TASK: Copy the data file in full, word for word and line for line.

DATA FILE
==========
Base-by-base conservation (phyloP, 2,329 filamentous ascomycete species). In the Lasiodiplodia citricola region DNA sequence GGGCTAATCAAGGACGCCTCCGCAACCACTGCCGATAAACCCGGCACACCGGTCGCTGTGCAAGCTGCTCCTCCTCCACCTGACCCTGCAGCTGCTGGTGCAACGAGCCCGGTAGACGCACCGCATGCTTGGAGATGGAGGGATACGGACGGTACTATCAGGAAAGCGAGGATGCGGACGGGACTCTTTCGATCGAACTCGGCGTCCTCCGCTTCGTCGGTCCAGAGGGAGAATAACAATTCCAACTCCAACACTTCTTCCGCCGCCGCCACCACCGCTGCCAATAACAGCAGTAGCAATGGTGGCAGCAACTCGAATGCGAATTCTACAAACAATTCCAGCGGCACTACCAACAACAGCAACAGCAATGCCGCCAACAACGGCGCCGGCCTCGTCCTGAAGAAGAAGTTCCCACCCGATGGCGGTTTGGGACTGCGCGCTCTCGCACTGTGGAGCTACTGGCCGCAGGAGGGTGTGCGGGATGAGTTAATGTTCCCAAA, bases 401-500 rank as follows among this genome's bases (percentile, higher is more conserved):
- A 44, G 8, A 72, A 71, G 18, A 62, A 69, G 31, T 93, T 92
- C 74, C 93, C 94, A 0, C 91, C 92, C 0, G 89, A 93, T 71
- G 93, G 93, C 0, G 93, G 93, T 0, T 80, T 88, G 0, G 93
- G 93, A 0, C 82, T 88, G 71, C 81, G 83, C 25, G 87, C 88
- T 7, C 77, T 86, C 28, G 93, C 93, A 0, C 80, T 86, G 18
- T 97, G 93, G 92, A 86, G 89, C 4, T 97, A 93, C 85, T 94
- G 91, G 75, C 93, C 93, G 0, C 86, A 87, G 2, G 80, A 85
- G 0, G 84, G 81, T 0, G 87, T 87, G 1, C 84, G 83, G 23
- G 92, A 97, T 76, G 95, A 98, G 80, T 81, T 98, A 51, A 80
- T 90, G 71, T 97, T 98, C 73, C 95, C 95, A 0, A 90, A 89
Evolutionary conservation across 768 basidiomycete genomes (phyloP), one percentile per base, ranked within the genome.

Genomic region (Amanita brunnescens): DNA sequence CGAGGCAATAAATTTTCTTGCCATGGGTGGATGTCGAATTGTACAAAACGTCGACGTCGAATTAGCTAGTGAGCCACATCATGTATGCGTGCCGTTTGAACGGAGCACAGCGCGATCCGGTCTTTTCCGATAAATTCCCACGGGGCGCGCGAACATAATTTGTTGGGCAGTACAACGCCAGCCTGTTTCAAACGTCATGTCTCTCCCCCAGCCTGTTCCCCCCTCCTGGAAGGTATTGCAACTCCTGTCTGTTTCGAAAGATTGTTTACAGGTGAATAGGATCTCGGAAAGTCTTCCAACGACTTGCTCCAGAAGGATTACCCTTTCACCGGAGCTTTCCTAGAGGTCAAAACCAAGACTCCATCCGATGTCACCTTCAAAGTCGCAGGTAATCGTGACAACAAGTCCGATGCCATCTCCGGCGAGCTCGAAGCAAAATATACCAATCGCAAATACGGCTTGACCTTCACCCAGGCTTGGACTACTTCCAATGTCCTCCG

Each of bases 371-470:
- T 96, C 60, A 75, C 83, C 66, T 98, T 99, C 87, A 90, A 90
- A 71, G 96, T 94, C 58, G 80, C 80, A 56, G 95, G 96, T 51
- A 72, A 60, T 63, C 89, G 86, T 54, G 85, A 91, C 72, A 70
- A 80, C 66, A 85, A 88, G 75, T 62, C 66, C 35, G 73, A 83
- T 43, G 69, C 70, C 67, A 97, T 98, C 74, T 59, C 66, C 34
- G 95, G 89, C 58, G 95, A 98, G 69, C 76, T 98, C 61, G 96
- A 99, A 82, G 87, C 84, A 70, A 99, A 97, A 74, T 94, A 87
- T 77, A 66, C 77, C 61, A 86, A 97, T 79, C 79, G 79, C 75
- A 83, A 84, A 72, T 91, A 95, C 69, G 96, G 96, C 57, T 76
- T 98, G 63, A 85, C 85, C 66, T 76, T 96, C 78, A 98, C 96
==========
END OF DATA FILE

Base-by-base conservation (phyloP, 2,329 filamentous ascomycete species). In the Lasiodiplodia citricola region DNA sequence GGGCTAATCAAGGACGCCTCCGCAACCACTGCCGATAAACCCGGCACACCGGTCGCTGTGCAAGCTGCTCCTCCTCCACCTGACCCTGCAGCTGCTGGTGCAACGAGCCCGGTAGACGCACCGCATGCTTGGAGATGGAGGGATACGGACGGTACTATCAGGAAAGCGAGGATGCGGACGGGACTCTTTCGATCGAACTCGGCGTCCTCCGCTTCGTCGGTCCAGAGGGAGAATAACAATTCCAACTCCAACACTTCTTCCGCCGCCGCCACCACCGCTGCCAATAACAGCAGTAGCAATGGTGGCAGCAACTCGAATGCGAATTCTACAAACAATTCCAGCGGCACTACCAACAACAGCAACAGCAATGCCGCCAACAACGGCGCCGGCCTCGTCCTGAAGAAGAAGTTCCCACCCGATGGCGGTTTGGGACTGCGCGCTCTCGCACTGTGGAGCTACTGGCCGCAGGAGGGTGTGCGGGATGAGTTAATGTTCCCAAA, bases 401-500 rank as follows among this genome's bases (percentile, higher is more conserved):
- A 44, G 8, A 72, A 71, G 18, A 62, A 69, G 31, T 93, T 92
- C 74, C 93, C 94, A 0, C 91, C 92, C 0, G 89, A 93, T 71
- G 93, G 93, C 0, G 93, G 93, T 0, T 80, T 88, G 0, G 93
- G 93, A 0, C 82, T 88, G 71, C 81, G 83, C 25, G 87, C 88
- T 7, C 77, T 86, C 28, G 93, C 93, A 0, C 80, T 86, G 18
- T 97, G 93, G 92, A 86, G 89, C 4, T 97, A 93, C 85, T 94
- G 91, G 75, C 93, C 93, G 0, C 86, A 87, G 2, G 80, A 85
- G 0, G 84, G 81, T 0, G 87, T 87, G 1, C 84, G 83, G 23
- G 92, A 97, T 76, G 95, A 98, G 80, T 81, T 98, A 51, A 80
- T 90, G 71, T 97, T 98, C 73, C 95, C 95, A 0, A 90, A 89
Evolutionary conservation across 768 basidiomycete genomes (phyloP), one percentile per base, ranked within the genome.

Genomic region (Amanita brunnescens): DNA sequence CGAGGCAATAAATTTTCTTGCCATGGGTGGATGTCGAATTGTACAAAACGTCGACGTCGAATTAGCTAGTGAGCCACATCATGTATGCGTGCCGTTTGAACGGAGCACAGCGCGATCCGGTCTTTTCCGATAAATTCCCACGGGGCGCGCGAACATAATTTGTTGGGCAGTACAACGCCAGCCTGTTTCAAACGTCATGTCTCTCCCCCAGCCTGTTCCCCCCTCCTGGAAGGTATTGCAACTCCTGTCTGTTTCGAAAGATTGTTTACAGGTGAATAGGATCTCGGAAAGTCTTCCAACGACTTGCTCCAGAAGGATTACCCTTTCACCGGAGCTTTCCTAGAGGTCAAAACCAAGACTCCATCCGATGTCACCTTCAAAGTCGCAGGTAATCGTGACAACAAGTCCGATGCCATCTCCGGCGAGCTCGAAGCAAAATATACCAATCGCAAATACGGCTTGACCTTCACCCAGGCTTGGACTACTTCCAATGTCCTCCG

Each of bases 371-470:
- T 96, C 60, A 75, C 83, C 66, T 98, T 99, C 87, A 90, A 90
- A 71, G 96, T 94, C 58, G 80, C 80, A 56, G 95, G 96, T 51
- A 72, A 60, T 63, C 89, G 86, T 54, G 85, A 91, C 72, A 70
- A 80, C 66, A 85, A 88, G 75, T 62, C 66, C 35, G 73, A 83
- T 43, G 69, C 70, C 67, A 97, T 98, C 74, T 59, C 66, C 34
- G 95, G 89, C 58, G 95, A 98, G 69, C 76, T 98, C 61, G 96
- A 99, A 82, G 87, C 84, A 70, A 99, A 97, A 74, T 94, A 87
- T 77, A 66, C 77, C 61, A 86, A 97, T 79, C 79, G 79, C 75
- A 83, A 84, A 72, T 91, A 95, C 69, G 96, G 96, C 57, T 76
- T 98, G 63, A 85, C 85, C 66, T 76, T 96, C 78, A 98, C 96